Dairy farming is the only way many of the poorest and marginalised people in Bangladesh can make a living, yet extreme weather and a lack of animal care can be detrimental to their produce.
Challenges for farmers
For women and men dependent on small cattle holdings, keeping cattle healthy is a challenge.
A lack of veterinary services and quality fodder – often ruined by frequent flooding - means that the quantity and quality of milk produced is regularly affected, and with it, the farmers’ income.
A reliable means of transport, access to processing facilities and having a market to sell to, are just some of the other challenges dairy farmers are facing.
Animal health training
Working with the Rishi community – a minority group discriminated against because of their caste - our partner, Integrated Community and Industrial Development (INCIDIN), has improved the livelihoods of 1,250 dairy farmers and their families in Bagherhat, south-west Bangladesh.
INCIDIN provided veterinary services - alongside a de-worming initiative - to improve the health of cattle. Local people were also trained as community-based animal health workers and now have the skills to provide crucial animal care.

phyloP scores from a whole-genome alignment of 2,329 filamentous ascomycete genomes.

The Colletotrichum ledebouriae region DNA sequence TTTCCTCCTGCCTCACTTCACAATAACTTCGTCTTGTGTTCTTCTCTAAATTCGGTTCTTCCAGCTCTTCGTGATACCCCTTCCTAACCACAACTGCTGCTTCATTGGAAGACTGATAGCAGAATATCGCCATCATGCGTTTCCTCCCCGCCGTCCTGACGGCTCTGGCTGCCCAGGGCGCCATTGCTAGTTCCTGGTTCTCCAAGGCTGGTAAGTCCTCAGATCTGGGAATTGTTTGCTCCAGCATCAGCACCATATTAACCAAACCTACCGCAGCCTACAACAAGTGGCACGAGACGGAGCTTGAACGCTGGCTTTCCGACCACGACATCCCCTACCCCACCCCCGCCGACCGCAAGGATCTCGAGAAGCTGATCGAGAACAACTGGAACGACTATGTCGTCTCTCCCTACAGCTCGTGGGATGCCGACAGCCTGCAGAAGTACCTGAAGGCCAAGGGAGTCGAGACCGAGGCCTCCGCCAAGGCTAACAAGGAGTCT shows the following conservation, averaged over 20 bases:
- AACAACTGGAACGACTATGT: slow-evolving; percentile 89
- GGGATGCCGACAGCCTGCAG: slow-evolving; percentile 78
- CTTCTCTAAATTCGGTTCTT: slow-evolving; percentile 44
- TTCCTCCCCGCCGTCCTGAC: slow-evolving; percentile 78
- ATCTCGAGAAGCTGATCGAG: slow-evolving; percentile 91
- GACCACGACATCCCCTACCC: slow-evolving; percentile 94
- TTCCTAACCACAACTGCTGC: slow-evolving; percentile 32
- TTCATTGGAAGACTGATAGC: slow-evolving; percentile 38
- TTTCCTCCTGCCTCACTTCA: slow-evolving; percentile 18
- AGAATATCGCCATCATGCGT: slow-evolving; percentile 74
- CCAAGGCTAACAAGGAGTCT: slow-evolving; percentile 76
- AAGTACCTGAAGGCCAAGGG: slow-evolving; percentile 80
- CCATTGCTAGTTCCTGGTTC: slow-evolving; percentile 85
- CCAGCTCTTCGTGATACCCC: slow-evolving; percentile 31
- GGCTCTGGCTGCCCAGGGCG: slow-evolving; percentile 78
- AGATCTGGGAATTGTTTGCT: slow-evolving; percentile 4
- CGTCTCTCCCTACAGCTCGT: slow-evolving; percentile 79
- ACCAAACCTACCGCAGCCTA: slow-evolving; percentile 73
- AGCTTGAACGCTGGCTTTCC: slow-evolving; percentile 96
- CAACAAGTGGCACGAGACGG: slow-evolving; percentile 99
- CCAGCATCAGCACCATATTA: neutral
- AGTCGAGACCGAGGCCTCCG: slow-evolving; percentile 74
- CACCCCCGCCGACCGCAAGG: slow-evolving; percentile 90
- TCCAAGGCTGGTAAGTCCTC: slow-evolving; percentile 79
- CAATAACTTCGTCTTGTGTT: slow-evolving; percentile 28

Earning more for milk
Also, since the project began, Milk Vita – the biggest milk production cooperative in Bangladesh – has established a 5,000 litre milk chilling plant in the neighbouring district of Gopalganj. This means farmers can deposit their milk in return for weekly payments.
With healthier animals comes better quality milk, and with access to more lucrative markets farmers in Rishi have seen their incomes surge.
Thanks to the support of INCIDIN, farmers are now earning up to 75% more for their milk.
They have also received important training in business and accounting; improving their ability to negotiate, organise and manage their finances.
Find out more
More on our work in Bangladesh
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